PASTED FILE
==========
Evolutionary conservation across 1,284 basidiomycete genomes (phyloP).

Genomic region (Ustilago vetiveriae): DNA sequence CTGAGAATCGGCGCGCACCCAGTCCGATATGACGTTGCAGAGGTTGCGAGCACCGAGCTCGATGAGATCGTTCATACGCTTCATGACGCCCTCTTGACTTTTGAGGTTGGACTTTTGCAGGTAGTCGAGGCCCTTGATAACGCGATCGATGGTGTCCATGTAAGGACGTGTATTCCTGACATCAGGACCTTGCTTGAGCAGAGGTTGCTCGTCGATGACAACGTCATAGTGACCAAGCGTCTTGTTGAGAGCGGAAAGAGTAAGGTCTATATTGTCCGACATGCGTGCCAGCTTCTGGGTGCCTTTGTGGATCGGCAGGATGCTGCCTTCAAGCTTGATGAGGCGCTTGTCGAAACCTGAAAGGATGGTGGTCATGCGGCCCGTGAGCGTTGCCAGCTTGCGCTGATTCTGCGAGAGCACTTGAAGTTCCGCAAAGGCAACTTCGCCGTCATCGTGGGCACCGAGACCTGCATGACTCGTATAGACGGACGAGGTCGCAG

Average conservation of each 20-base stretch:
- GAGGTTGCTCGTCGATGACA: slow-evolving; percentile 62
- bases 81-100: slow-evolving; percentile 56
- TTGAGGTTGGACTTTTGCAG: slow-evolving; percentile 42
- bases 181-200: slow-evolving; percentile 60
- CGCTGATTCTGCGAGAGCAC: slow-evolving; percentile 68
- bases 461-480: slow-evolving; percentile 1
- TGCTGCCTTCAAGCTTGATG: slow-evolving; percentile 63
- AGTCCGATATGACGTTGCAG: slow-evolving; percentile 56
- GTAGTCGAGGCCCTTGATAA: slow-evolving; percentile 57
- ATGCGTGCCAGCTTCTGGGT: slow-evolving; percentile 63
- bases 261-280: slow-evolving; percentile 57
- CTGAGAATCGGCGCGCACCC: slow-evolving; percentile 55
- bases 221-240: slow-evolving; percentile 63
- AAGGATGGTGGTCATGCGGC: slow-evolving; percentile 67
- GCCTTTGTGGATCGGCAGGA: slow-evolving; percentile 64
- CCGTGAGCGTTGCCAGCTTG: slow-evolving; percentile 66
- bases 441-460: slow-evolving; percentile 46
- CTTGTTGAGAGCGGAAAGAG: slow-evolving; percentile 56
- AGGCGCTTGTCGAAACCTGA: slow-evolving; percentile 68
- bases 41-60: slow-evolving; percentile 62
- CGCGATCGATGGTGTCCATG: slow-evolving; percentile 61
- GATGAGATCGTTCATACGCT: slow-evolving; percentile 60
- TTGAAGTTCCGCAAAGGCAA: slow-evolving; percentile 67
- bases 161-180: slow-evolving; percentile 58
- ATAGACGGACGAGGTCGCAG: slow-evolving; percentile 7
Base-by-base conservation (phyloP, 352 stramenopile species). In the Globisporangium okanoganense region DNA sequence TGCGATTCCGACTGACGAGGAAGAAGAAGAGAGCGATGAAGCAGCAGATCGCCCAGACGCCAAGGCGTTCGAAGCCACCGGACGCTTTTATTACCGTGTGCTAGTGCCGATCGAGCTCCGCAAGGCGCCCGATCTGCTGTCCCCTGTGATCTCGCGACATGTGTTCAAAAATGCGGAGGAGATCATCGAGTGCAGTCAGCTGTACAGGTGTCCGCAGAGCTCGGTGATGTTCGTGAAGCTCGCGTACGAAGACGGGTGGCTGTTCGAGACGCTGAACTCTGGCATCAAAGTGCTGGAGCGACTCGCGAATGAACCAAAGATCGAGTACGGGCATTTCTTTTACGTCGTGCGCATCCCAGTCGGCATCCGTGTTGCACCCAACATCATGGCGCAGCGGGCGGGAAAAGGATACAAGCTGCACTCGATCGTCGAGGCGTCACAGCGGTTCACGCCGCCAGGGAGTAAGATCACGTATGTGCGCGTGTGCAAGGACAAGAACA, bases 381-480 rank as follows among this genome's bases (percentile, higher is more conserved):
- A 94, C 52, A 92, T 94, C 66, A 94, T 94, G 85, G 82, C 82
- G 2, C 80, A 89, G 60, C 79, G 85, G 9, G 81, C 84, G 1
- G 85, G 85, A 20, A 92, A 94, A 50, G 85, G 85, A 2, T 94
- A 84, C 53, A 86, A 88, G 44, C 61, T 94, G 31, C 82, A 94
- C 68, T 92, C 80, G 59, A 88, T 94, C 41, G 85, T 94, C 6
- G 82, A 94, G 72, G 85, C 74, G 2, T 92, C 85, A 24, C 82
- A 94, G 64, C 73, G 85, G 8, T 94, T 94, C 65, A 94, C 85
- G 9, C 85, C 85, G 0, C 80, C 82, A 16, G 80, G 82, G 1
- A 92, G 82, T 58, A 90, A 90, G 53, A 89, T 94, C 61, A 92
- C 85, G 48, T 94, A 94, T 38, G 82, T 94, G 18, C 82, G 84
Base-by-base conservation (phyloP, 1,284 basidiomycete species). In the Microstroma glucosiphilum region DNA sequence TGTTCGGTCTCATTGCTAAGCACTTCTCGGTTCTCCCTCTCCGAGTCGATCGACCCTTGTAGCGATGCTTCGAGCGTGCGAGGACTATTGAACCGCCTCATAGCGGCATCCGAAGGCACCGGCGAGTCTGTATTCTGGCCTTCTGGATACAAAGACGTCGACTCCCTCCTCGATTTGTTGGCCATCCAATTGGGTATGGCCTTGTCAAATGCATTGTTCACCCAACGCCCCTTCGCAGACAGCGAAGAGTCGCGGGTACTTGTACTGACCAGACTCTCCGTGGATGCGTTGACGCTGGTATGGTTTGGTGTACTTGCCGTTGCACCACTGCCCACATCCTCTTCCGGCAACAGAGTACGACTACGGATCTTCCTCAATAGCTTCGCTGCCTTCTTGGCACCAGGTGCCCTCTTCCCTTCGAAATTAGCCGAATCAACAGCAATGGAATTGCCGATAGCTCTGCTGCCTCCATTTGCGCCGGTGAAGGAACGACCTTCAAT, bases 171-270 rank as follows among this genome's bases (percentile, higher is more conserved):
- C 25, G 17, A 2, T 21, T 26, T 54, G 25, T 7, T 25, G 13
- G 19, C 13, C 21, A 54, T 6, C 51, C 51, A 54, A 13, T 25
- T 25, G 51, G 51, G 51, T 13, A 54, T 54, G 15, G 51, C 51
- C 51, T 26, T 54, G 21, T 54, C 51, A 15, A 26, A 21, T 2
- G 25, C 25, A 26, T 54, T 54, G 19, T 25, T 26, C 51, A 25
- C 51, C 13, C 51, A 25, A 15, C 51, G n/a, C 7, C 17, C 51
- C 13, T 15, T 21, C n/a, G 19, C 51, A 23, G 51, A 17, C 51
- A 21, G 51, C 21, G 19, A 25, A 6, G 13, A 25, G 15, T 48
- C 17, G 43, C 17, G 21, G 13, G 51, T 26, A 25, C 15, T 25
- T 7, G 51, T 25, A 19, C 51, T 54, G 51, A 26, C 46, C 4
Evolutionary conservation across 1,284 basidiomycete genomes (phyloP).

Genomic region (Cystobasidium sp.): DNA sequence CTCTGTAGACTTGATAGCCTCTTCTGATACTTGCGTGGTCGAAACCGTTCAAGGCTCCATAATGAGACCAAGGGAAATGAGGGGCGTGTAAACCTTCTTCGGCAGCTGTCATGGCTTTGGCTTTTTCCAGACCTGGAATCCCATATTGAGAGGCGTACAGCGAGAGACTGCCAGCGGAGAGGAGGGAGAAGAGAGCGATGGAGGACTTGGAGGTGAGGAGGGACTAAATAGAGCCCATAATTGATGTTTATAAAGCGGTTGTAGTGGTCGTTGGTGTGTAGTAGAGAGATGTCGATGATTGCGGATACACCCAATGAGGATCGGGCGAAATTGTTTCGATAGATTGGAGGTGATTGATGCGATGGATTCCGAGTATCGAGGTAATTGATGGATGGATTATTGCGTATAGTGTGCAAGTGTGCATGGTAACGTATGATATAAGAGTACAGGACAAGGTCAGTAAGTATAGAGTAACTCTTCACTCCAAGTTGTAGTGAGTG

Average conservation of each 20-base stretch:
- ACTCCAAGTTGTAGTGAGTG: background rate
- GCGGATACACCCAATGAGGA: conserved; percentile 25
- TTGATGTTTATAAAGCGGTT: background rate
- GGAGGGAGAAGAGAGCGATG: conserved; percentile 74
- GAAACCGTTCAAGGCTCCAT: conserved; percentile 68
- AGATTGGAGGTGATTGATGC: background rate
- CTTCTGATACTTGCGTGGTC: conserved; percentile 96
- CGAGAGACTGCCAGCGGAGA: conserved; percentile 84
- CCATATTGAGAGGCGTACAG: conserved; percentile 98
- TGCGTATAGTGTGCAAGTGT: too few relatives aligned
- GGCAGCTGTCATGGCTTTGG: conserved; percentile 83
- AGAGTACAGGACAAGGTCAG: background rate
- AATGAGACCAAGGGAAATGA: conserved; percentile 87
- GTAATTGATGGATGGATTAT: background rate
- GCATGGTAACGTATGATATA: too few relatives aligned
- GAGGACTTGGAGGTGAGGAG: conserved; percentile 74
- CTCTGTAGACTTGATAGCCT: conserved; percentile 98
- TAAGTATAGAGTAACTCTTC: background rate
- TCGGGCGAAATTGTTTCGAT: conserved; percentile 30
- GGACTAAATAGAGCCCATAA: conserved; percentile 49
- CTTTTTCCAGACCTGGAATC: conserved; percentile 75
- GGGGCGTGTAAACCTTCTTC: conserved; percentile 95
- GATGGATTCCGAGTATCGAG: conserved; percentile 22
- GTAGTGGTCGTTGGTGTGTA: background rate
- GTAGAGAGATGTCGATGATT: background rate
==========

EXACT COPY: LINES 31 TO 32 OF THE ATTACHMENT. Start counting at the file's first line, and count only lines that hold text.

- G 2, C 80, A 89, G 60, C 79, G 85, G 9, G 81, C 84, G 1
- G 85, G 85, A 20, A 92, A 94, A 50, G 85, G 85, A 2, T 94